Piers Gilliver: Wheelchair fencer faces uncertain future

Piers Gilliver
Gilliver is currently ranked eighth in the world in the epee division

Becoming the best in your field takes hours of dedication, hard work and training - not to mention a considerable financial outlay.

But how difficult is it to try to get to the top in elite sport without lottery funding?

Britain's number one wheelchair fencer Piers Gilliver recently created history by becoming the first Briton to win a Grand Prix title in the sport, but the 20-year-old does not receive any UK Sport funding and admits that he faces an uncertain future as he aims for the 2016 Rio Paralympics.

"I really need the support because I believe I can win a medal in Rio," he told BBC Sport. "It would be incredibly frustrating to miss out, not because of my skill, but because I don't have the financial backing."

Wheelchair fencing was given £552,892 in the build-up to London 2012, but the seven-strong team failed to win a medal and it missed out when it came to distributing funds for Rio 2016, meaning Gilliver and the rest of his GB team-mates have had to battle hard on and off the piste to make an impact on the world stage.

Gilliver, who hails from the Forest of Dean in Gloucestershire, started the sport in 2010, three years after the connective tissue disorder Ehlers-Danlos Syndrome left him as a full-time wheelchair user, while he also has a currently undiagnosed neurological condition.

His biggest achievement came in September's Grand Prix in Warsaw, Poland where he shrugged off any financial concerns to put in one of the performances of his young career to win gold in his favoured epee division.

Epee is the heaviest of the three weapons used in the sport and points are scored for hits anywhere above the waist. During a contest, the fencers' wheelchairs are fastened into metal frames on the floor meaning they can use upper body movement only.

On his way to winning in Poland, Gilliver defeated world number two Roman Noble from France before a dramatic win over home favourite and world number one Dariusz Pender in the final.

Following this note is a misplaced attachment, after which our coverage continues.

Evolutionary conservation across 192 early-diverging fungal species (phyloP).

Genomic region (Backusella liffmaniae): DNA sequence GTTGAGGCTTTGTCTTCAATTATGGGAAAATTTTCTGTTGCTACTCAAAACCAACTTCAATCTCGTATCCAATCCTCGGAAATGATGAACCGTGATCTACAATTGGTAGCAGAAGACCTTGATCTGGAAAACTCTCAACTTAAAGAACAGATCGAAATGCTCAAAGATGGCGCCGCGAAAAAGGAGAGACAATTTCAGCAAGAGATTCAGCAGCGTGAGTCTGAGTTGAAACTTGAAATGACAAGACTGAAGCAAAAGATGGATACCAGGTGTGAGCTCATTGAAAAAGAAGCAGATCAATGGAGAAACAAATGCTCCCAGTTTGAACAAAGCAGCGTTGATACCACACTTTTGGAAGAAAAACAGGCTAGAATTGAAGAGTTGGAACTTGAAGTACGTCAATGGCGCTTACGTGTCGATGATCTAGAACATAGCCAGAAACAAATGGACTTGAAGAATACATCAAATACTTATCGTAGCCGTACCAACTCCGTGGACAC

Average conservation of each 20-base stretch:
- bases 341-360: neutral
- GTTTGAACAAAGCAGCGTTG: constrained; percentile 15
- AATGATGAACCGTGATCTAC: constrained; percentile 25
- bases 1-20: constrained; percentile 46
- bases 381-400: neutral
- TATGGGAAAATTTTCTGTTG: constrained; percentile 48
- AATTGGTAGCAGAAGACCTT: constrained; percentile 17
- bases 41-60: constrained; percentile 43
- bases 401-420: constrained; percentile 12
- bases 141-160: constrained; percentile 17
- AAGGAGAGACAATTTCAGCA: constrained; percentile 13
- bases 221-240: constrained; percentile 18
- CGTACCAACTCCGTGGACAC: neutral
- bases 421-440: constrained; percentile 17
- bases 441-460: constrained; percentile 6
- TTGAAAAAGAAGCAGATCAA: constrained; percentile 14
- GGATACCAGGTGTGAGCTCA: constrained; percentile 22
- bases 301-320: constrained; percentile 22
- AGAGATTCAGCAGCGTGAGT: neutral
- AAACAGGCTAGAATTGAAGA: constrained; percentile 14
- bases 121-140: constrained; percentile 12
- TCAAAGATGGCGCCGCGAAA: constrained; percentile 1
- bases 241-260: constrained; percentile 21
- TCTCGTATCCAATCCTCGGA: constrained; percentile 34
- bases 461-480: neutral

And the Briton admits that his recent success has given him plenty of encouragement with Rio less than two years away.

Wheelchair fencing facts
The sport was developed by Sir Ludwig Guttmann at Stoke Mandeville Hospital, the birthplace of the Paralympic Games, following World War II.
It has been part of the Paralympic programme since the Rome 1960 Games.
There are three different weapons used - foil (lightest), sabre and epee (heaviest)
Fencing wheelchair frames are designed so that athletes can compete against each other whether they are right or left-handed.
Athletes' wheelchairs are fixed in place to the ground by metal frames and the chair is clamped to both sides of the frame to keep it from tipping. An athlete's foot must not leave the chair's foot rest or use the floor for advantage.

"Two years ago I was watching those guys at London 2012 and hoping to get a couple of points off them when I played them, but to be on the piste and beat them to win gold is amazing," he said.

"It was a huge achievement - not just for myself - but also for GB because it shows we can do it, despite the funding situation and it is a great step forward.

"It has been a big struggle but thanks to my friends and family, who have been a massive support, I have managed to raise some funds but that money will only last until the end of this year and I have no idea what I am going to do after that.

"There is another series of competitions next year, including the World Championships, and I am confident in how I can do but the finance makes it a difficult situation.

"Wheelchair fencing isn't like other sports where you can you do it on your doorstep, you have to travel to training and to competitions, which take place all over the world and it is expensive, especially at the level I am at now."

Gilliver splits his training between his local club Cotswold Fencing and with Bath Swords Club and, in addition, travels twice a week to work with his coach Baldip Sahota in Milton Keynes.

Like so many elite disabled athletes, he knows the sport has made a massive difference to his life.

"Having a sport to focus on and get involved in was hugely important to me," he said. "Once I was in the chair I wasn't active and when I got into fencing it allowed me to push the boundaries of what I could do and it has given me so much and improved my life hugely.

"I've progressed so fast in the last two years that I now feel that success is no longer a dream - it is an achievable goal.

"It has taken a lot to get this far and now I am getting such good results, to be without that funding is soul destroying."

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